I wish I had anything to send you besides these four poor pamphlets; but I fear there is nothing going. Our Ex-Chancellor has been promulgating criticalities (significant as novelties, when he with his wig and lordhood utters them) against the Aristocracy; whereat the upper Circles are terribly scandalized.19 In Literature, except a promised or obtained (but to me still unknown) Volume of Wordsworth,20 nothing nameworthy doing.— Did I tell you that I saw Wordsworth this winter? Twice, at considerable length; with almost no disappointment. He is a natural man (which means whole immensities here and now); flows like a natural well yielding mere wholesomeness,—tho', as it would not but seem to me, in small quantity, and astonishingly diluted. Franker utterance of mere garrulities and even platitudes I never heard from any man;—at least never, whom I could honour for uttering them. I am thankful for Wordsworth as in great darkness, and perpetual Skyrockets and coruscations one were, for the smallest clearburning farthing candle.— Southey also I saw; a far cleverer man in speech; yet a considerably smaller man. Shovelhatted; the Shovel-hat is grown to him: one must take him as he is.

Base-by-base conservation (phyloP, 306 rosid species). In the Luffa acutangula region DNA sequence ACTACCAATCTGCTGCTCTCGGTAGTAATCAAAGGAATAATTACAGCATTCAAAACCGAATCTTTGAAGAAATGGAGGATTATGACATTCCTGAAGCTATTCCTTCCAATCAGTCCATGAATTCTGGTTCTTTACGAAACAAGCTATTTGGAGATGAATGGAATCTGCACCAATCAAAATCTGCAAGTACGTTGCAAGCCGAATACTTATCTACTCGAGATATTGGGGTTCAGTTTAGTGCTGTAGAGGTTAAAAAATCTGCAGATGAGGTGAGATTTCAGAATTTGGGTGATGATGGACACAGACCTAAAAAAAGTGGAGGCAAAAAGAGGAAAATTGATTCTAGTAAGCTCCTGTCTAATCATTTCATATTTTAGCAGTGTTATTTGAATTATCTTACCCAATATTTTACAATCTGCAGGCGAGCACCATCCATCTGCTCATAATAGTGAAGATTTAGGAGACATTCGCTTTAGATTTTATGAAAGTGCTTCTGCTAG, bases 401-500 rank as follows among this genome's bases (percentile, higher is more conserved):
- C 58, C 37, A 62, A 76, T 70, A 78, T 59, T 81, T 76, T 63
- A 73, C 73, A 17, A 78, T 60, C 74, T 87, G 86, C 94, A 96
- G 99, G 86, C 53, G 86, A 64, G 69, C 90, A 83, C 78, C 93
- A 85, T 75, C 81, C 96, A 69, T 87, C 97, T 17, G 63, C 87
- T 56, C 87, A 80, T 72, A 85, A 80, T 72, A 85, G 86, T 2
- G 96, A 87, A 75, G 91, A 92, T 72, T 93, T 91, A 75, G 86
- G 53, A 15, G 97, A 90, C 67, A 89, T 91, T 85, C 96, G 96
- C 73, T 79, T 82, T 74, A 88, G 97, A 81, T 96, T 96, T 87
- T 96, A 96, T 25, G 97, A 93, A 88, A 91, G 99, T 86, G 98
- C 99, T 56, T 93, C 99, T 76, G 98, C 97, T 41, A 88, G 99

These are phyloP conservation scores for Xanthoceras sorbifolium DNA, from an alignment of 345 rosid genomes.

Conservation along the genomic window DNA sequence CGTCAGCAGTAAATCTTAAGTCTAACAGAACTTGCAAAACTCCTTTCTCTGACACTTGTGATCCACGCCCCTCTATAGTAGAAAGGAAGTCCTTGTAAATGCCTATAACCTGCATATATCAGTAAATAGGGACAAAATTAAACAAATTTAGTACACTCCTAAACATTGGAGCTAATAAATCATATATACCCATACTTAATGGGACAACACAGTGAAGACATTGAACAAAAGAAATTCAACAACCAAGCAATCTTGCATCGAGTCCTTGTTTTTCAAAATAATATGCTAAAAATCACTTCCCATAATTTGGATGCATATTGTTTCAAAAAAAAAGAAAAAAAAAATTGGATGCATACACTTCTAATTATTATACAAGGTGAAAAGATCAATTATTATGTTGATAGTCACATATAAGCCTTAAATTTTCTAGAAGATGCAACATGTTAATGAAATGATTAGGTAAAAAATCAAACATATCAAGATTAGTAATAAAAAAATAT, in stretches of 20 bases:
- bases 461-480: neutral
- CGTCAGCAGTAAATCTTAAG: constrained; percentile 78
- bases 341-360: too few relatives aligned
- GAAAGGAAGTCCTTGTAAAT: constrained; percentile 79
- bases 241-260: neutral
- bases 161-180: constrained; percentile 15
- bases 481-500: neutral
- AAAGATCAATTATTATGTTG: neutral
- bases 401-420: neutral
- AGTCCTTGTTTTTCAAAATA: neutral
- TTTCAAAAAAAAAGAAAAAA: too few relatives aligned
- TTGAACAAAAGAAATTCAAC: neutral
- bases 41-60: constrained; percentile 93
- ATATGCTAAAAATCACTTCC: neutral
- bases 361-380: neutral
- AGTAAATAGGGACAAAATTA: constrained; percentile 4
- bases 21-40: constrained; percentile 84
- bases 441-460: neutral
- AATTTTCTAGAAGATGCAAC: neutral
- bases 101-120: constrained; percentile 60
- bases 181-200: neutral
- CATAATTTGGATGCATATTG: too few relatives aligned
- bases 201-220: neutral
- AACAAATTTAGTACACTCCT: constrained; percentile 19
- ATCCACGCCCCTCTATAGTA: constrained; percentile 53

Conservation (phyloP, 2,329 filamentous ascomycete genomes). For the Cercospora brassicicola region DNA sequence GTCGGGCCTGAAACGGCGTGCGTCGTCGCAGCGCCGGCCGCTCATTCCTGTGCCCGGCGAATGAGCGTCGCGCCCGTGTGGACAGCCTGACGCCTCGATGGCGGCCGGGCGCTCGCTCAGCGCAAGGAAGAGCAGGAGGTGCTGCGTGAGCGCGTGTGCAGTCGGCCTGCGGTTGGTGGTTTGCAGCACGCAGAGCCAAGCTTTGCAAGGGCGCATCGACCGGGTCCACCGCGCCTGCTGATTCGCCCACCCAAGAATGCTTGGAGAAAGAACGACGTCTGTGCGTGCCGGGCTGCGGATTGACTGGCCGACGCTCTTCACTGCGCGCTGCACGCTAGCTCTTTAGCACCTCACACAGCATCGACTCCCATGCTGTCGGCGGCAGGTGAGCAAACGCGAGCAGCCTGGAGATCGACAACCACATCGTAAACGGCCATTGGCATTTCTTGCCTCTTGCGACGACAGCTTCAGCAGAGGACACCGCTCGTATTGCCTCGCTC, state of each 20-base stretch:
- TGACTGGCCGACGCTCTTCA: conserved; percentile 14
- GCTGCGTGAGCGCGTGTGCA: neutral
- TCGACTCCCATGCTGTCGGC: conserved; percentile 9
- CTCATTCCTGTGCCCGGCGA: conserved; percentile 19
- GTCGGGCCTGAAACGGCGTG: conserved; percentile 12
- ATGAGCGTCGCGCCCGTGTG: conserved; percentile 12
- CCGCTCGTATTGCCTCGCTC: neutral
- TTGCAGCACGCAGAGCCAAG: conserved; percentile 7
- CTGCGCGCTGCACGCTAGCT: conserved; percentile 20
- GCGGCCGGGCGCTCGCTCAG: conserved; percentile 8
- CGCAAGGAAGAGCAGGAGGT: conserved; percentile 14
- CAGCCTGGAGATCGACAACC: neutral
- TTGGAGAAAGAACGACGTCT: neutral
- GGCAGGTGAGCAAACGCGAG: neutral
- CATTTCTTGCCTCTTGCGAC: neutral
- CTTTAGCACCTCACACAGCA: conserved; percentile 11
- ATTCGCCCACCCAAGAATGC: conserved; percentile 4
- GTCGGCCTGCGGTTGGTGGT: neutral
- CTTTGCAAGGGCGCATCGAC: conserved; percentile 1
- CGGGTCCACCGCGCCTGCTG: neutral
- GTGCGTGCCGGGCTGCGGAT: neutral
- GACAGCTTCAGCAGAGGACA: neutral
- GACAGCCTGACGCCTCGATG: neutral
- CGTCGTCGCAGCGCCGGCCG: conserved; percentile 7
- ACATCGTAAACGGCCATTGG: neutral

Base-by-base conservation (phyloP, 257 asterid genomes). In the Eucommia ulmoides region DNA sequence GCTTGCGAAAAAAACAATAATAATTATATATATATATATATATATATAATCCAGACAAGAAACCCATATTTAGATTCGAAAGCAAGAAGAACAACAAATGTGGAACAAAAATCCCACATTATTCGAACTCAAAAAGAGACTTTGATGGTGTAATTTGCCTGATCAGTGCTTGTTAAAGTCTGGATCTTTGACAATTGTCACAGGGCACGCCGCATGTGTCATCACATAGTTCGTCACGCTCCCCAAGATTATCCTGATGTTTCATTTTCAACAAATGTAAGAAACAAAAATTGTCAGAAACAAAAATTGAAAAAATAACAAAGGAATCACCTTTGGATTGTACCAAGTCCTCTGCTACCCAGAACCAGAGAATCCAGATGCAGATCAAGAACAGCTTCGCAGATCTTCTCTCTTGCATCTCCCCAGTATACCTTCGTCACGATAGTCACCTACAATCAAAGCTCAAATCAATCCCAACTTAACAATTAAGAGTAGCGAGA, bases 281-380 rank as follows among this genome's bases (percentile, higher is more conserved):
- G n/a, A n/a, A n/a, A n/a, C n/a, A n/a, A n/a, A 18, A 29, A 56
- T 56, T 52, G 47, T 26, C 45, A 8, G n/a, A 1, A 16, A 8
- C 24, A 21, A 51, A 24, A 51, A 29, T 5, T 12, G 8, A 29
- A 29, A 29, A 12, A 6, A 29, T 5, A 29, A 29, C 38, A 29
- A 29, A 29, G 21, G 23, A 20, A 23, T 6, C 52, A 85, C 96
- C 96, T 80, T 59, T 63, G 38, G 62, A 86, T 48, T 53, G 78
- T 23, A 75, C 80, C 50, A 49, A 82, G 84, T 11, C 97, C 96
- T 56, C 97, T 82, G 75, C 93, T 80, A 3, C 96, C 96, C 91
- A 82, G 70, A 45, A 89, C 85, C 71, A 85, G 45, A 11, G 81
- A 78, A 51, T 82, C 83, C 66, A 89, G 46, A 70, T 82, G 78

The second leaf is done; I must not venture on another. God bless you, my worthy Friend; you and her who is to be yours! My Wife bids me send heartiest wishes and regards from her too across the Sea. Perhaps we shall all meet one another some day—if not Here, then Yonder!——Faithfully always,